4
   So much for all that moralizing nonsense, eh?

This one never gets old, really.

"Remember when Republicans spent decades being America's schoolmarms and moral arbiters? Remember when they used to point the finger of shame at Democrats and liberals and call them 'secular humanists' and 'moral relativists' and all the rest of it? Their point was to paint their political foes as being completely and utterly amoral, and thus not fit to serve in any governmental capacity. Ah... those were the days.... Now, we've got the party that used to brag about being for 'law and order' and for 'family values' kowtowing to a man on trial for paying hush-money to a porn star to keep quiet about them having sex right after his wife gave birth. They trot out in front of the cameras and denounce the legal system... so much for 'law and order'... and one of them even showed up at Trump's trial after skipping her own son's criminal court appearance... so much for 'family values'.... If there is one American political party that has shown -- repeatedly, over the past decade -- that it is completely and utterly without a shred of morals left whatsoever, it is today's Republican Party, folks."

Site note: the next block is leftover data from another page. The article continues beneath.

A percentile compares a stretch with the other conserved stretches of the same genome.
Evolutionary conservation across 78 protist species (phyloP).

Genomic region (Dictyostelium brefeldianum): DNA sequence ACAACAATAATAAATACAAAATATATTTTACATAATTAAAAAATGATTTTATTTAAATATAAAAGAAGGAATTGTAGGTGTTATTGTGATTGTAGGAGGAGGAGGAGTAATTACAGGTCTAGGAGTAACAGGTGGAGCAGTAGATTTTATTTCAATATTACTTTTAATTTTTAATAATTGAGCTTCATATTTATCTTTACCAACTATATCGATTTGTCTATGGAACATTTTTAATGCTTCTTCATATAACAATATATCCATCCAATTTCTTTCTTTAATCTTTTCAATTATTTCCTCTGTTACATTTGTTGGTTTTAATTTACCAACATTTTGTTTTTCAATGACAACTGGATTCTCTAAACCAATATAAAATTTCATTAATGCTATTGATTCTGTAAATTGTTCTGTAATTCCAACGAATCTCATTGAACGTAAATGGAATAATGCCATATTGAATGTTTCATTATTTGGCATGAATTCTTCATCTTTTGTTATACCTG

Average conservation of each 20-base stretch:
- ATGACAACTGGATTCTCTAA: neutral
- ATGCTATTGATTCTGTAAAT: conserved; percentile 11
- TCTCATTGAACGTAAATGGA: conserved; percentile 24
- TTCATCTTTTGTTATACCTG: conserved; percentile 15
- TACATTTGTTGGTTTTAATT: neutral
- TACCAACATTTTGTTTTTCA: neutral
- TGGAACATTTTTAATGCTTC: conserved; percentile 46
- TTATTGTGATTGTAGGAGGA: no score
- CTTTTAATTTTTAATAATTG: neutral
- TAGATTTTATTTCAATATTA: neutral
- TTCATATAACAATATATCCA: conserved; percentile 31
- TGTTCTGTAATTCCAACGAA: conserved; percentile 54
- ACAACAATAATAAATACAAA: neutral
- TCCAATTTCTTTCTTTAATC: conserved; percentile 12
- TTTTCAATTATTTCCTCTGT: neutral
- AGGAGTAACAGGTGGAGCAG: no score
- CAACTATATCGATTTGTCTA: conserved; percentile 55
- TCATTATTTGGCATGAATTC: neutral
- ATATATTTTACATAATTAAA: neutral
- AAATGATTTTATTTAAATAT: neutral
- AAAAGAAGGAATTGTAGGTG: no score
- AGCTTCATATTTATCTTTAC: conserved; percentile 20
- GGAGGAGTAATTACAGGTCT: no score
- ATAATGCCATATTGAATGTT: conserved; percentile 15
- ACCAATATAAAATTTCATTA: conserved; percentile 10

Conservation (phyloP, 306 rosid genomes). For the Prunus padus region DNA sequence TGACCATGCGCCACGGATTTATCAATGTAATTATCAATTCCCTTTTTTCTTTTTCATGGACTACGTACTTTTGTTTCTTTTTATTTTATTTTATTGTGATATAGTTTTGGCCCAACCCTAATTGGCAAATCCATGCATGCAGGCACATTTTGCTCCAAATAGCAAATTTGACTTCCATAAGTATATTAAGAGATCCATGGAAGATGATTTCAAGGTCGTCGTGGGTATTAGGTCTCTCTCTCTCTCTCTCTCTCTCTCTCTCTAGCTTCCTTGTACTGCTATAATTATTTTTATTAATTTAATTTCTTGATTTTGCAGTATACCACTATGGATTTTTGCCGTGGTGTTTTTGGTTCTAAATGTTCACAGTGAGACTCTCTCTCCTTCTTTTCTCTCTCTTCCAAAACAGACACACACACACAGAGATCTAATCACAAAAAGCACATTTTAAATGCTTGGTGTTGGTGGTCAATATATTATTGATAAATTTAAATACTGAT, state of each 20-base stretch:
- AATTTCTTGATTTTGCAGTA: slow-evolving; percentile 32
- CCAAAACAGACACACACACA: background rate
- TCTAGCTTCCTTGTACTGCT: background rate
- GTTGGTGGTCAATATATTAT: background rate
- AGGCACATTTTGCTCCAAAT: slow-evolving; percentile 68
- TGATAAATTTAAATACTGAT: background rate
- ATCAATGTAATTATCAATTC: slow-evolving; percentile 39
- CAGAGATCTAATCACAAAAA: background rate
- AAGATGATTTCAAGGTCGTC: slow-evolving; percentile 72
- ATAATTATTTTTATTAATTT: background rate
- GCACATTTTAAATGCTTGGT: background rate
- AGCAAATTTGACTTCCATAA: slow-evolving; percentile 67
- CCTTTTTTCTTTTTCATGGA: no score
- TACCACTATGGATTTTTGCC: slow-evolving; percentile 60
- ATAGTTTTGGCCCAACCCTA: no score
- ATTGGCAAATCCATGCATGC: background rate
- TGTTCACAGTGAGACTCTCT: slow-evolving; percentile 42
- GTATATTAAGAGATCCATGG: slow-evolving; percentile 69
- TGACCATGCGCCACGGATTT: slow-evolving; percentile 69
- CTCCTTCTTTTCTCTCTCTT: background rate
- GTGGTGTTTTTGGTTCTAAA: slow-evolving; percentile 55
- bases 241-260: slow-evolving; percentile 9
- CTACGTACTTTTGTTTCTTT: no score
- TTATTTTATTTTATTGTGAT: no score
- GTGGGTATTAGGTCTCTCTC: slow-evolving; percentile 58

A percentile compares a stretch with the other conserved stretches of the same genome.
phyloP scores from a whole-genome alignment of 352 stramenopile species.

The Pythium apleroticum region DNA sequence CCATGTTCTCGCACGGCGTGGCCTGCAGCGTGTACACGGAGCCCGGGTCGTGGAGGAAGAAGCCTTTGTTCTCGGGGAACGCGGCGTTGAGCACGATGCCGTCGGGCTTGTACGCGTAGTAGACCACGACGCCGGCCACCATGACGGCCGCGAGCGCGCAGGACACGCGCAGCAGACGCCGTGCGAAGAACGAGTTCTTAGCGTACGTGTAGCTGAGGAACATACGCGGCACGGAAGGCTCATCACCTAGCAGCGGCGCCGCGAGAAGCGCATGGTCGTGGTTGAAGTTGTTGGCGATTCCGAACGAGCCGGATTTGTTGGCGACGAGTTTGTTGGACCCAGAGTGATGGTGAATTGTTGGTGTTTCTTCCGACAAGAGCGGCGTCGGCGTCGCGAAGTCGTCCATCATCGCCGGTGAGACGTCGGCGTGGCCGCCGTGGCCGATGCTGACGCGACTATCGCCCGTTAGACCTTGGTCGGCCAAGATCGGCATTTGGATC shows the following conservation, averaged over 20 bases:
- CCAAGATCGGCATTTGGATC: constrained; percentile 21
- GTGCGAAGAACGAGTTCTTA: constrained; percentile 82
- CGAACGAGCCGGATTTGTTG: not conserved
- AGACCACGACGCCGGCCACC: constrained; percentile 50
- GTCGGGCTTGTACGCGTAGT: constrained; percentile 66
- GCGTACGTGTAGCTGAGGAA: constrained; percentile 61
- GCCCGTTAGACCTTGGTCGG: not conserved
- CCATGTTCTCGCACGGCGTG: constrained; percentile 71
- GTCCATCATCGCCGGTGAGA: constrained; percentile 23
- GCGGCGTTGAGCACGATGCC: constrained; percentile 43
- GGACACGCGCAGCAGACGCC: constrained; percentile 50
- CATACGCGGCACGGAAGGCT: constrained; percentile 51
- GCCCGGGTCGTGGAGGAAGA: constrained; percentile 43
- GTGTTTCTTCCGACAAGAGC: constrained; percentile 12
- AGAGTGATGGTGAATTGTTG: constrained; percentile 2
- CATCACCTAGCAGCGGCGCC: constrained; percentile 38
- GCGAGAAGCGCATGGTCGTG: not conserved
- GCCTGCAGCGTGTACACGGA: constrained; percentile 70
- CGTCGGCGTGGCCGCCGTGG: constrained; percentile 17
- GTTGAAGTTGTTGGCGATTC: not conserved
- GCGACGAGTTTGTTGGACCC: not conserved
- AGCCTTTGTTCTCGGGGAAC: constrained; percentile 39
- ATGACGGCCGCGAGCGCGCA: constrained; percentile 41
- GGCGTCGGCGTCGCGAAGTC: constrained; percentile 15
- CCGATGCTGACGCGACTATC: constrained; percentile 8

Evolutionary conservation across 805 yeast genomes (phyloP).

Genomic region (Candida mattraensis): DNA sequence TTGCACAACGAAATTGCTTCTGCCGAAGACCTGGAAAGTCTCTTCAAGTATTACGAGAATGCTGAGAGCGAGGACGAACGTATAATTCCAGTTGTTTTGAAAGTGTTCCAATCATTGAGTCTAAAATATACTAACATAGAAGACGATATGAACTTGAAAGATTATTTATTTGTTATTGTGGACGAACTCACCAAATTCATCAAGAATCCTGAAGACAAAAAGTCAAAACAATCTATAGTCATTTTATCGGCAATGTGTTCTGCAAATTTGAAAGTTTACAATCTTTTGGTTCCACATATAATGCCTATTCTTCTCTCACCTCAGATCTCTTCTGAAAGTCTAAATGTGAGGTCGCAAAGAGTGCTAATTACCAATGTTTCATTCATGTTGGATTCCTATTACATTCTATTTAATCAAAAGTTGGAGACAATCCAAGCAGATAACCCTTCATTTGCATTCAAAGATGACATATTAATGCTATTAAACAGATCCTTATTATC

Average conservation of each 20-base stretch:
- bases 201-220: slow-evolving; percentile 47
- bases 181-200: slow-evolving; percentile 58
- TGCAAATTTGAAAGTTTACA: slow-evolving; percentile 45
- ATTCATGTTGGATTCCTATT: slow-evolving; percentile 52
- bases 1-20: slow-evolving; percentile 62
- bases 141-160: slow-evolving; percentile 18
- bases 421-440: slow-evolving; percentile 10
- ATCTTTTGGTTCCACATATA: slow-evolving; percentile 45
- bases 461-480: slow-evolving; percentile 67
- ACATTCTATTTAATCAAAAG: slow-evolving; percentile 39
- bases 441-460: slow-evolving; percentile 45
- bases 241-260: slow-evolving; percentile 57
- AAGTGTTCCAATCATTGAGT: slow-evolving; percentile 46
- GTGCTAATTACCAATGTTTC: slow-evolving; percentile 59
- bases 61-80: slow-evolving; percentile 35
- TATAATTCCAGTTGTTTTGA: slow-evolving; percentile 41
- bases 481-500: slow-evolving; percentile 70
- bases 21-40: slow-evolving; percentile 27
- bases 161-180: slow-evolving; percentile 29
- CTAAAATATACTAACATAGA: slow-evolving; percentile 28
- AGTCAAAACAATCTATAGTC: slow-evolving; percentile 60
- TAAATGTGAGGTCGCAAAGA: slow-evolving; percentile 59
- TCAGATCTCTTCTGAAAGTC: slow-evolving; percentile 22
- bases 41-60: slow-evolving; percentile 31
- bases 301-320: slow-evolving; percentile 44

5
   Playing the "victim card"

Another one to rub their faces in....